News | April 07, 2015

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Pilot House residents learn life lessons

The nuances of conflict resolution, living within a budget and by the rules aren’t lost on the 18 students living in the Gresham-Kite Pilot Scholarship House at FGCU’s North Lake Village. It’s their way of life.

The women share the cooking and cleaning and attending monthly house meetings. They hold group nights out, going to the beach, campus event or stay-at-home study sessions.

Residents of Pilot House hold regular meetings to ensure things run smoothly.

The Pilot House offers a communal environment overseen by a house manager and a board of directors composed of residents. The house receives support from the nonprofit Pilot International, both state and local chapters in Naples and Fort Myers, but the FGCU students are responsible for running things.

“When there’s an issue, it’s instantly solved, at least, that’s the goal,” says house manager Yvette Mesa, a senior biology major from Fort Lauderdale who has lived in the house throughout her college experience. “A positive attitude is contagious, and so is a negative attitude.”

Policies govern alcohol, guest visitation and other matters, but adhering to the rules has major financial benefits: Students live rent-free – a savings of about $10,000 a year. Residents are chosen based on academic excellence, character, citizenship and financial need. They must maintain a GPA of 3.0 or higher. The scholarships, annual operation and placement are overseen by the Southern Scholarship Foundation.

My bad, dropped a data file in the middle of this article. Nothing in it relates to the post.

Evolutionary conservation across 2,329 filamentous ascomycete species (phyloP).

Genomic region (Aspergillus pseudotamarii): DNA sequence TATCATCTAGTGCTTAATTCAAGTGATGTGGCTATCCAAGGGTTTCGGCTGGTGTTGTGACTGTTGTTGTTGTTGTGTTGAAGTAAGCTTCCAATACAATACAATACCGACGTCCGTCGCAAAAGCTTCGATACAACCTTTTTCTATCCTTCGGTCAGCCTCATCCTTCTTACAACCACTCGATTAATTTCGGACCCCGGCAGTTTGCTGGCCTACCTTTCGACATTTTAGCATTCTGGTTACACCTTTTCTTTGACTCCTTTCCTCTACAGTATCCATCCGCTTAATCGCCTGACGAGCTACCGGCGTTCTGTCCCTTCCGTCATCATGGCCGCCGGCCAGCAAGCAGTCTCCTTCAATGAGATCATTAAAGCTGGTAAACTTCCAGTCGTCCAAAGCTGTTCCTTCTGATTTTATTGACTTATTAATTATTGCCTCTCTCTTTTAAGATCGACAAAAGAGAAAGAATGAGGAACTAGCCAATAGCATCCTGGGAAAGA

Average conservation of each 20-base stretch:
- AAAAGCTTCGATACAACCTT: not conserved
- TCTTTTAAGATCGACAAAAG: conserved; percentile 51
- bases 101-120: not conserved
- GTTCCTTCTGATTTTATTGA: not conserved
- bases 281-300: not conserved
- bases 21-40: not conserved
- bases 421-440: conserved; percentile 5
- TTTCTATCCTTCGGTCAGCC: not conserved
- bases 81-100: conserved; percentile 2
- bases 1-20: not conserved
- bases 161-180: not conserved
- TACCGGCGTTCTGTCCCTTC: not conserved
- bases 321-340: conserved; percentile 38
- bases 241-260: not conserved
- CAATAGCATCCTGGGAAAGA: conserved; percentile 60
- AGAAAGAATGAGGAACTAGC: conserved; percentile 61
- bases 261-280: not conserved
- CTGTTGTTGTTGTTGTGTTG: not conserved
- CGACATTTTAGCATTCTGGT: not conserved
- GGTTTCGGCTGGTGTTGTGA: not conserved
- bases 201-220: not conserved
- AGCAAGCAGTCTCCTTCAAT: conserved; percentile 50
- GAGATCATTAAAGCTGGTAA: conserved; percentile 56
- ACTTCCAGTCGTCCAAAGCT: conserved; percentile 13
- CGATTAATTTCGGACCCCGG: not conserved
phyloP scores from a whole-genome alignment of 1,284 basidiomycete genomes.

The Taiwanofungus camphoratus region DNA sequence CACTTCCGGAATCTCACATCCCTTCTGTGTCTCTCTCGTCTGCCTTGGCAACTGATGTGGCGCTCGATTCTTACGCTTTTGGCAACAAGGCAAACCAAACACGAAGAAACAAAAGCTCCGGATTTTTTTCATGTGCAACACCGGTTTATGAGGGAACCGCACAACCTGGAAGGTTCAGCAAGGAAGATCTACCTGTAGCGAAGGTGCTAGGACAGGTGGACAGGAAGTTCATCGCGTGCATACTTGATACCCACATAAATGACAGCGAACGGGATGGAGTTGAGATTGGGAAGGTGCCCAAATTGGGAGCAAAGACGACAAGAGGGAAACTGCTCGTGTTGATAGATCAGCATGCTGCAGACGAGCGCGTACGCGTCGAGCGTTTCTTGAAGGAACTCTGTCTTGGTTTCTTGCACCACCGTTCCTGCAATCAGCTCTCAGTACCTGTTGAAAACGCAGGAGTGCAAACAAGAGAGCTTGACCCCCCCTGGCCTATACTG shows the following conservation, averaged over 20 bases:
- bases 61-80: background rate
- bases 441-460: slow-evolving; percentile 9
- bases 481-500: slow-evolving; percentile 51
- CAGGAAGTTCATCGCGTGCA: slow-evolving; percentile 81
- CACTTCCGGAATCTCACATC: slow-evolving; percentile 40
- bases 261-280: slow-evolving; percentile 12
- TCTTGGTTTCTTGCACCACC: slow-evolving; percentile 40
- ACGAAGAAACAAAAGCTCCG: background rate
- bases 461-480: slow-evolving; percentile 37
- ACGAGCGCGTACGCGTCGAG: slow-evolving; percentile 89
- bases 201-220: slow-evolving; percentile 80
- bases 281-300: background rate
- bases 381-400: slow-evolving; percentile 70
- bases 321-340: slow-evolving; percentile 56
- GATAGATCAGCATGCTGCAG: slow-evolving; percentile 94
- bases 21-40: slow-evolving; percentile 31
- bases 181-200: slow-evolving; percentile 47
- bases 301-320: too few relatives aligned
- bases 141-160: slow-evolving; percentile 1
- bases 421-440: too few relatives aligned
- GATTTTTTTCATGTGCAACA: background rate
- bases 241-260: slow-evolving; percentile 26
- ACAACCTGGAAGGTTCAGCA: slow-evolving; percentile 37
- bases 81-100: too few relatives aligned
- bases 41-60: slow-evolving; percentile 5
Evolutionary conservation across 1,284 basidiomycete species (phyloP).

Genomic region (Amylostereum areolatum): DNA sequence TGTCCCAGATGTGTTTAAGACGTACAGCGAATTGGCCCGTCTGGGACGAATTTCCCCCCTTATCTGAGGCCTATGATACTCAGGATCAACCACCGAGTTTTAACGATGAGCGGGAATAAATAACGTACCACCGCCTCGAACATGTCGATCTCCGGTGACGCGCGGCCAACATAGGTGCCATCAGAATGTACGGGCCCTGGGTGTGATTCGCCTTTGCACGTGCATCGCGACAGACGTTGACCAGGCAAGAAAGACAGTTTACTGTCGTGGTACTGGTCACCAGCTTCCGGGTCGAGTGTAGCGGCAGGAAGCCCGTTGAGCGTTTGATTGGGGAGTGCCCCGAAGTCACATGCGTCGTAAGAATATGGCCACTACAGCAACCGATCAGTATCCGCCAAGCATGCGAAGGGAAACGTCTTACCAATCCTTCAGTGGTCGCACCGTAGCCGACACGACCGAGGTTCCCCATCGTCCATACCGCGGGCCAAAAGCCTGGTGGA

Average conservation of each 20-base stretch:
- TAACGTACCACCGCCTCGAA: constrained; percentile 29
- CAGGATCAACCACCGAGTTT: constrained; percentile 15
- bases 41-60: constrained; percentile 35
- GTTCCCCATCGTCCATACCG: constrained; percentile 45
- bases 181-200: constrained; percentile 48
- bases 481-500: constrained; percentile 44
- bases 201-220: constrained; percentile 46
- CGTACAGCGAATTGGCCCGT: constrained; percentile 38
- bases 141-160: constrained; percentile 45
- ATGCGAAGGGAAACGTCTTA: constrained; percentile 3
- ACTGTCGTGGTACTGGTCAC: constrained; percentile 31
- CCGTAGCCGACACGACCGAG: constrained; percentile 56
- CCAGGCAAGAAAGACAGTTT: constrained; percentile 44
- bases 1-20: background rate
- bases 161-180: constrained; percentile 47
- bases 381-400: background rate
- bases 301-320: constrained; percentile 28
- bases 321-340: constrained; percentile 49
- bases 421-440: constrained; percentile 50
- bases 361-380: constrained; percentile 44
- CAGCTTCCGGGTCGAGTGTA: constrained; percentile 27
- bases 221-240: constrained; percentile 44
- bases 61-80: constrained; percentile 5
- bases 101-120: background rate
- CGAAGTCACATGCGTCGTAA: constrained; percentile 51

As house president, Brittany Thompson earns 70 hours of community service each semester. For the business management major from Port Charlotte, living at the house has made college affordable. She embraces the lessons it presents.

“You have to live as an adult faster than you would if you lived in a dorm or apartment, you have to budget and plan, and it turns into a habit,” she says.

The Gresham-Kite Pilot Scholarship House open in 2003. It is named for Fort Myers sisters Francine Gresham and Barbara “Bobbie” Kite, both members of the Pilot Club, who each donated $75,000. The houses are supported through “showers” that Pilot Club members stage, donating items such as cleaning supplies, groceries and furnishings.

Longtime Fort Myers resident and Pilot club member Linda Hessler says, “They’re near and dear to my heart. I envision that with their goals, they will be successful and they will take a lot of different paths in their lives. It’s a good education for them when they get in the real world.”